Korean electronics group LG has laid the groundwork to enter the cinema sector with LED screens.
Korean electronics group LG has laid the groundwork to enter the cinema sector with LED screens. At the end of March, LG is reported to have registered the trademark LG LED Cinema, at the same as the cinema sector’s largest event, Cinemacon, where the new product was due to launch and be showcased. The screen is already DCI-certified.
Screens will have a lifetime of 100,000 hours, at 16 hours operation a day, which is the same as Samsung’s ONYX screen. This equates to over 20 years of use in a cinema environment, where screens are in use constantly every day. The 14m wide and 7m high 4K screen is compatible with the Dolby media server IMS3000 and Dolby Atmos. It is a Surface Mounted Device (SMD), which is the most common type in the market, and the pitch is 3.3mm. There are 176 cabinets in the overall product. The contrast ratio is given as 4,000:1 as a minimum and brightness (after calibration) is given 48 nits. The Color Gamut is DCI-P3.
The implementation of a suitable audio system was an early issue for Samsung’s cinema offer, as a result of which the company acquired sound specialist Harman. The fact that a traditional cinema sound system can’t sit behind a normal LED screen is the problem at the heart of needing a specific LED solution. There is no mention currently of LG’s proposed sound solution but it will need to be addressed.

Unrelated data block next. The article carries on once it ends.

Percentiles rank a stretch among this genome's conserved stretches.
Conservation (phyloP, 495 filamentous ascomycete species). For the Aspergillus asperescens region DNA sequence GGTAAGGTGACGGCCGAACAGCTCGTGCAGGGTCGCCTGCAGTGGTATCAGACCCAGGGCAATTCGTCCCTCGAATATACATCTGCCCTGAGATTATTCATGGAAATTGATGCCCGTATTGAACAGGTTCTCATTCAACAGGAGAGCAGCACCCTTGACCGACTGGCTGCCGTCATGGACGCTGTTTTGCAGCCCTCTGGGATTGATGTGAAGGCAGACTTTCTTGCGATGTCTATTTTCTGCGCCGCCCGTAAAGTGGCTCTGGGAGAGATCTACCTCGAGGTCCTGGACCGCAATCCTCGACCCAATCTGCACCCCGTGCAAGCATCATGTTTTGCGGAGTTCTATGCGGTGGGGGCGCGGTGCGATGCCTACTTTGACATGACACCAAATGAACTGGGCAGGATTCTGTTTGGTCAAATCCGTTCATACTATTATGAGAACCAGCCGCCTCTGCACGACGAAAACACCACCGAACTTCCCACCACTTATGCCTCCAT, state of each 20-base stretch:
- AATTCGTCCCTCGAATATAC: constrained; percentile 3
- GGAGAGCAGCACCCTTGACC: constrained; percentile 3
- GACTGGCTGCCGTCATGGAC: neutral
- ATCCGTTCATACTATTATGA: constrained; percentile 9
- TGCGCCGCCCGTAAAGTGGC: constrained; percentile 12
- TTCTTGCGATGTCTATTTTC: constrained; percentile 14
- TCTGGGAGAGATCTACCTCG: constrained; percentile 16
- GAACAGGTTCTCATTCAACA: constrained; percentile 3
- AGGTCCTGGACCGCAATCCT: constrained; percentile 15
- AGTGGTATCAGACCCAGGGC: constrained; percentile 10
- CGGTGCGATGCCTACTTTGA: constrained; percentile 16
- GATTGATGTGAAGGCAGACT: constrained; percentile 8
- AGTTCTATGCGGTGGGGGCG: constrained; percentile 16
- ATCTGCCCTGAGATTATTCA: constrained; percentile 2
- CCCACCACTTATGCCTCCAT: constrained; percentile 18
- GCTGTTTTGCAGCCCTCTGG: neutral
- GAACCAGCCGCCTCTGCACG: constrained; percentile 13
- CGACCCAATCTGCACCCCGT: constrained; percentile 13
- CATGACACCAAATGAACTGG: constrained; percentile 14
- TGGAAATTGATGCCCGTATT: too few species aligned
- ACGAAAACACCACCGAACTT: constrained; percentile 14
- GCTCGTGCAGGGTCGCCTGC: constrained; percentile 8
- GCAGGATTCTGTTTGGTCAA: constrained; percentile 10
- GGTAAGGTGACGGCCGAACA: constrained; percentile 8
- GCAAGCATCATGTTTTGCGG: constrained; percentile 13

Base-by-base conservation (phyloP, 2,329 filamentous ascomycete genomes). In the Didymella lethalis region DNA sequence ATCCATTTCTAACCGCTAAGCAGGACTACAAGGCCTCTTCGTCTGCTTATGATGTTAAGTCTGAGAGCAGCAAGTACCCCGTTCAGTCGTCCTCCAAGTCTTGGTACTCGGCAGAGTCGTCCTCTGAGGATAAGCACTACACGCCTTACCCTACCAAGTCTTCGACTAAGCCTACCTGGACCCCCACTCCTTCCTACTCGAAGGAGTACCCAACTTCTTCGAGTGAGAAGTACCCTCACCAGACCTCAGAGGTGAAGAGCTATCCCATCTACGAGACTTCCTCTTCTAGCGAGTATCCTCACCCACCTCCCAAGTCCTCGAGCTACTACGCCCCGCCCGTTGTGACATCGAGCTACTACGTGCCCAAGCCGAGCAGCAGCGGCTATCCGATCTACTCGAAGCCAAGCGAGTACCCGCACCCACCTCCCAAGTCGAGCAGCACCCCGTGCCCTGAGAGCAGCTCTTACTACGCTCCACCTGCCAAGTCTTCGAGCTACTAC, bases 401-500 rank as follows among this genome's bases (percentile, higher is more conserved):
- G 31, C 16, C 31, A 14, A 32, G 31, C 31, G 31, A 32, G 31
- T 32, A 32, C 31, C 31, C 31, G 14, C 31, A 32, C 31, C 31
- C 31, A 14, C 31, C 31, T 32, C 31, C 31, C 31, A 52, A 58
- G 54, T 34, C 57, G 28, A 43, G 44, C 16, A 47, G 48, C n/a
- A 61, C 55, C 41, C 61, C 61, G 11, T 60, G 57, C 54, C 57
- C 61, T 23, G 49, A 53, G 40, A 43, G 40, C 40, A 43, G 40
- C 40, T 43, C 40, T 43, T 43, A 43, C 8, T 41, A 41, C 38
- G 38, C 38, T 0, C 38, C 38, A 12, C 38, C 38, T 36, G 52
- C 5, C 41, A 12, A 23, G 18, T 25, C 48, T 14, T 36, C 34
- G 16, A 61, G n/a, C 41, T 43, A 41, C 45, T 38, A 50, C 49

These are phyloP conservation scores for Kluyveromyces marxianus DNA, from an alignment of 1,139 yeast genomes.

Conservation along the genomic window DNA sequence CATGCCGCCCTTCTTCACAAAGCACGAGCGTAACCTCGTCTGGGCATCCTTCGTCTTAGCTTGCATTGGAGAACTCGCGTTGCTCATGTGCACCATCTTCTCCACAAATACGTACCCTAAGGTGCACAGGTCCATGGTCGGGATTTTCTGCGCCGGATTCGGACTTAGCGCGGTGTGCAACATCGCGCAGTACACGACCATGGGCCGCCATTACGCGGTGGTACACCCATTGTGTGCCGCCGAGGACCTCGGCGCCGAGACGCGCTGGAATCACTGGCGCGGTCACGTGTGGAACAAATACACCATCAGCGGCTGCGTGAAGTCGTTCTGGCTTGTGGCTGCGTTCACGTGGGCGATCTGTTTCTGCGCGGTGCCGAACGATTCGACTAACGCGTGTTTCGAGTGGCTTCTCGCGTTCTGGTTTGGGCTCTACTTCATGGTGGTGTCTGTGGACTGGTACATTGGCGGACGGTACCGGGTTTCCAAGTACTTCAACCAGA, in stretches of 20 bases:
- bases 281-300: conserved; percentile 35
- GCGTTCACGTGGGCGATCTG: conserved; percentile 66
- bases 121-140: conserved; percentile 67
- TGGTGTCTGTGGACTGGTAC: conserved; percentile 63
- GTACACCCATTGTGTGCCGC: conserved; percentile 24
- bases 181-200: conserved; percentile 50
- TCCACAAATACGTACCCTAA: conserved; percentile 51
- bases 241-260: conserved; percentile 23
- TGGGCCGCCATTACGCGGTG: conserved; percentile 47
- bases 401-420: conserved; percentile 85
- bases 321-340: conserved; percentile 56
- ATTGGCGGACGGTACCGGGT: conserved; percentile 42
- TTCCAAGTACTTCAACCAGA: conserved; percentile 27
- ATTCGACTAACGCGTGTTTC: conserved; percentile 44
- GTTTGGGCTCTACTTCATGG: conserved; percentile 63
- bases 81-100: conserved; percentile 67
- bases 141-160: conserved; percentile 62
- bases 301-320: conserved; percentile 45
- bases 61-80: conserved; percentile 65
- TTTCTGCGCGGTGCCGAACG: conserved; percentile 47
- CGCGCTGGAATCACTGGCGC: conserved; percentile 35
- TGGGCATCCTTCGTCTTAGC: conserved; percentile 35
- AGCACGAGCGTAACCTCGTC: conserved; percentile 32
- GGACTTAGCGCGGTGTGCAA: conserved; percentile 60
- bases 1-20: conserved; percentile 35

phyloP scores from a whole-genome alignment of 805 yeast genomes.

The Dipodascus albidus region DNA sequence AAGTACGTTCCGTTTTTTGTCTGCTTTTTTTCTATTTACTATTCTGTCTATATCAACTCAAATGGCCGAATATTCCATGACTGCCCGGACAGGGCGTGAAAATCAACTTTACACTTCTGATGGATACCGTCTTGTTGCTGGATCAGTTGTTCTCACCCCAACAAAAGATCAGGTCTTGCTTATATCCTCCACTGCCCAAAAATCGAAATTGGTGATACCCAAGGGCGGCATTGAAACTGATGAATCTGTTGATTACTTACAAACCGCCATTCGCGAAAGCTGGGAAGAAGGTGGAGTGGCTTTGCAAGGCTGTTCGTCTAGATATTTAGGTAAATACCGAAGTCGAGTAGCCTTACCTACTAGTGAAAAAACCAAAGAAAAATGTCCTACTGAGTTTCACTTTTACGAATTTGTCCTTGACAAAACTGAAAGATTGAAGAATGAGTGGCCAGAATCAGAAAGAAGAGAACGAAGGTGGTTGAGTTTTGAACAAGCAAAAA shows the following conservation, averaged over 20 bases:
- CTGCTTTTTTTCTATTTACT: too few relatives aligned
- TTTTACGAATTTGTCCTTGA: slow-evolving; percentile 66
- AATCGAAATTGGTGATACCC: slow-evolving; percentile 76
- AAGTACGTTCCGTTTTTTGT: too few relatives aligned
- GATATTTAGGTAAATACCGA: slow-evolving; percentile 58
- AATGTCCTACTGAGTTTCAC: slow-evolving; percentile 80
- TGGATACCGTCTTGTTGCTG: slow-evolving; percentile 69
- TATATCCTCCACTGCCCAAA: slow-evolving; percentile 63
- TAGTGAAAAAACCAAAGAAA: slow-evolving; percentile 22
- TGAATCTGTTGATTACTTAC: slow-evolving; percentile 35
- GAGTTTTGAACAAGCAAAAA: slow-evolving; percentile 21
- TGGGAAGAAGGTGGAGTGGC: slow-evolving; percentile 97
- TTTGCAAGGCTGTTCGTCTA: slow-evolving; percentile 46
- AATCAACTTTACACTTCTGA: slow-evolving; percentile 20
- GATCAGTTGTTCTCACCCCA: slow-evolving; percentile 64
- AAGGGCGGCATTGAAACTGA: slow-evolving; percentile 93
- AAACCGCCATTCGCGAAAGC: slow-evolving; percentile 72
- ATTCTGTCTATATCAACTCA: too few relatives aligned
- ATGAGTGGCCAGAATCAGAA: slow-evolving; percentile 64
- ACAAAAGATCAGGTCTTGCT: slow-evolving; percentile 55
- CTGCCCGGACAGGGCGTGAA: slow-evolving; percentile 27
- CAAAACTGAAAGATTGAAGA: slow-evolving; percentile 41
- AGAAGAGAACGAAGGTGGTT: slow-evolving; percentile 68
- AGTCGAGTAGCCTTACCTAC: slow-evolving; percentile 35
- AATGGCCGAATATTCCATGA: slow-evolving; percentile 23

The market has been waiting some time for a rival to come along for Samsung’s ONYX screen. Samsung has probably needed a competitor to make its own game changing and disruptive LED screen more credible to exhibitors. This entry should also accelerate the price competition which is one of the main reasons why take-off for LED in cinema auditoriums has seen a slow start.
However, and to state the obvious, the timing is not perfect for the launch of this new product. The LED screen has a high upfront cost, even if the lifetime and technical details such as contrast ratio give it some clear positive selling points. Cinemas are likely to lose over $30bn in gross box office from the COVID-19 pandemic (with about half of that going back to cinemas) and investment in a range of items will have to be scaled back. However, the replacement cycle of the first-generation of digital cinema projectors has begun and cinemas will need to think about their options going forward, which does open a window for any new image viewing options (displays or projection).